For the fungi, the disc diffusion technique according to Singh et al., (2008)[23] with minor modification, was used to determine the antimicrobial sensitivity pattern of the fungi isolates. The disc was prepared from Whatman's filter paper by puncturing with a cork borer of 6-mm diameter. The disc was sterilized by autoclaving at 121°C for 15 mi using a sterile pipette. Different concentrations of each extract were impregnated on the disc and allowed to dry on the bench for 1 h before introducing it on the inoculated plate and was kept for 24 h at normal atmospheric temperature. After which the diameter of the zones of inhibition around each disc was measured in mm and recorded.

Determination of minimum inhibitory concentration (MIC)

The MIC helps to measure the concentration of an antibiotic necessary to inhibit growth of standardized inoculums more accurately under defined conditions.[24] The MIC of active extracts was determined by the tube dilution method. Twofold serial dilutions of the extracts with peptone water were prepared. These were then challenged with small inoculum (0.1 mL) of an overnight sterile diluted broth culture of the test organisms as described previously by Owhe-Ureghe et al. 2010.[25]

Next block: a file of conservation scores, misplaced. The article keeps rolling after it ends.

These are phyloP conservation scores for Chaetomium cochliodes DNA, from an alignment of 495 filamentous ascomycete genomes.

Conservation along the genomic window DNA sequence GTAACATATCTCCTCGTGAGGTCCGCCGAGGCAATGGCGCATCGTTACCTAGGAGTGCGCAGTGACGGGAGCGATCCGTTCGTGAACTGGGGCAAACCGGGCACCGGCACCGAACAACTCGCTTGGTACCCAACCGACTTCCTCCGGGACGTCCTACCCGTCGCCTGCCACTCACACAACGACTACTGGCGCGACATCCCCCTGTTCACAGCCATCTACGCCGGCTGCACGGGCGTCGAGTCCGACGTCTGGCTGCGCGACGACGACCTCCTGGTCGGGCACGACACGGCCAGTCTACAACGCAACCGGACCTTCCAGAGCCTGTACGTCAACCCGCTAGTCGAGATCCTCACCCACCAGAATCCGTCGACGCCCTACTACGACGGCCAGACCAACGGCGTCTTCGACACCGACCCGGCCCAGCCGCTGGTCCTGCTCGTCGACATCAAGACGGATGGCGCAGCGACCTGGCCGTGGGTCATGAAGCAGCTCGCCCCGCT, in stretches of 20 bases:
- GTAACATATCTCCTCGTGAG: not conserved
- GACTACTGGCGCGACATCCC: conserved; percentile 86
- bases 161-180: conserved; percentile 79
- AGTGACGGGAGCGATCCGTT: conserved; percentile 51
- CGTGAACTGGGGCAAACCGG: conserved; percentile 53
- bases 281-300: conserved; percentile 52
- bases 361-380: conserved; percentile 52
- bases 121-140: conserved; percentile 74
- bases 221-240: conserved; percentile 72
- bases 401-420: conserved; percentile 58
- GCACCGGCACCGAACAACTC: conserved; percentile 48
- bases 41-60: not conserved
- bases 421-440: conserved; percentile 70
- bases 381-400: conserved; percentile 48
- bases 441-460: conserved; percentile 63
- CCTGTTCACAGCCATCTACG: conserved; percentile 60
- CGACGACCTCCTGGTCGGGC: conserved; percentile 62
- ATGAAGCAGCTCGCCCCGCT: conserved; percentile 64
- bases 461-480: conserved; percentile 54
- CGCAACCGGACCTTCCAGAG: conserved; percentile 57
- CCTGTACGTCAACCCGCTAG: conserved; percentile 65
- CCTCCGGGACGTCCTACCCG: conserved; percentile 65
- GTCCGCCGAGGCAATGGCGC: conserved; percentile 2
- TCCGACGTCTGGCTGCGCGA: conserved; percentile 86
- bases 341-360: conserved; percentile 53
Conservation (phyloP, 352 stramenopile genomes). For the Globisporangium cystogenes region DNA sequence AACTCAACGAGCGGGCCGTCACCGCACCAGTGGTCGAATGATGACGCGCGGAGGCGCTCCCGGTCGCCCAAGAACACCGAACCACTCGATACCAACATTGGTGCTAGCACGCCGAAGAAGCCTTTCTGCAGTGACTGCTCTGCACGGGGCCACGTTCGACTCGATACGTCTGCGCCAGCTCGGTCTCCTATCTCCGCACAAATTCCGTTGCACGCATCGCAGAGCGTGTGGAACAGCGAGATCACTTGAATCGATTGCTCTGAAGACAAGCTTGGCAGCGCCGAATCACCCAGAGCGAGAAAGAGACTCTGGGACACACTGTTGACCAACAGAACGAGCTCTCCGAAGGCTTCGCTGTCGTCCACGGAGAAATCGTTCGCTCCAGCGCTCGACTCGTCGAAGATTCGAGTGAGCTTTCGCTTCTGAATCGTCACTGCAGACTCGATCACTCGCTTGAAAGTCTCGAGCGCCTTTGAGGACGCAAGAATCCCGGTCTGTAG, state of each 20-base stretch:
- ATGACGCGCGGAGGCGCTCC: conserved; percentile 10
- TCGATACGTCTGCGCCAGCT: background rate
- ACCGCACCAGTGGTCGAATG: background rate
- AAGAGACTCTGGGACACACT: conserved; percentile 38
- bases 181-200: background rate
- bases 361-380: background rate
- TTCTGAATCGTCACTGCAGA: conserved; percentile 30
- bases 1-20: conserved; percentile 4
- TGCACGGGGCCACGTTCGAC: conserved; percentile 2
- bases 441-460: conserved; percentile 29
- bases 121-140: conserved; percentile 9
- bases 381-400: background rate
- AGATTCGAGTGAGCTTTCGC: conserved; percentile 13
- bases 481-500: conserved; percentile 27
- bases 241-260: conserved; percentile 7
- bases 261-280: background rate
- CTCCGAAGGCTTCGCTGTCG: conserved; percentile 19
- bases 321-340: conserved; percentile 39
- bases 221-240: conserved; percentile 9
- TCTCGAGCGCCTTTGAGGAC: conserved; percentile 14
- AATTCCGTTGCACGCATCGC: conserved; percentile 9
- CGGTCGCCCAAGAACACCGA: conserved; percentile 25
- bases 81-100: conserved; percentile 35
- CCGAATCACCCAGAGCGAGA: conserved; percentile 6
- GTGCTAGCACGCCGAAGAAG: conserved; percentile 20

The culture was then covered and incubated at 37°C for 24 h. The tubes were examined for turbidity. The lowest concentration that inhibited the growth of the test organism (tubes lacking visual turbidity matching the negative growth control) was taken as MIC.

Determination of minimum bactericidal concentration (MBC)

The minimum bactericidal concentration (MBC) is the lowest concentration of the antimicrobial agent that kills at least 99.9% of the test organism.[24] The tubes that showed no visible growth in the MIC test tubes were subcultured onto nutrient agar plate and incubated at 37°C for 24 h. The lowest concentration of extracts that yielded no growth was recorded as the MBC.

  Results and Discussion Top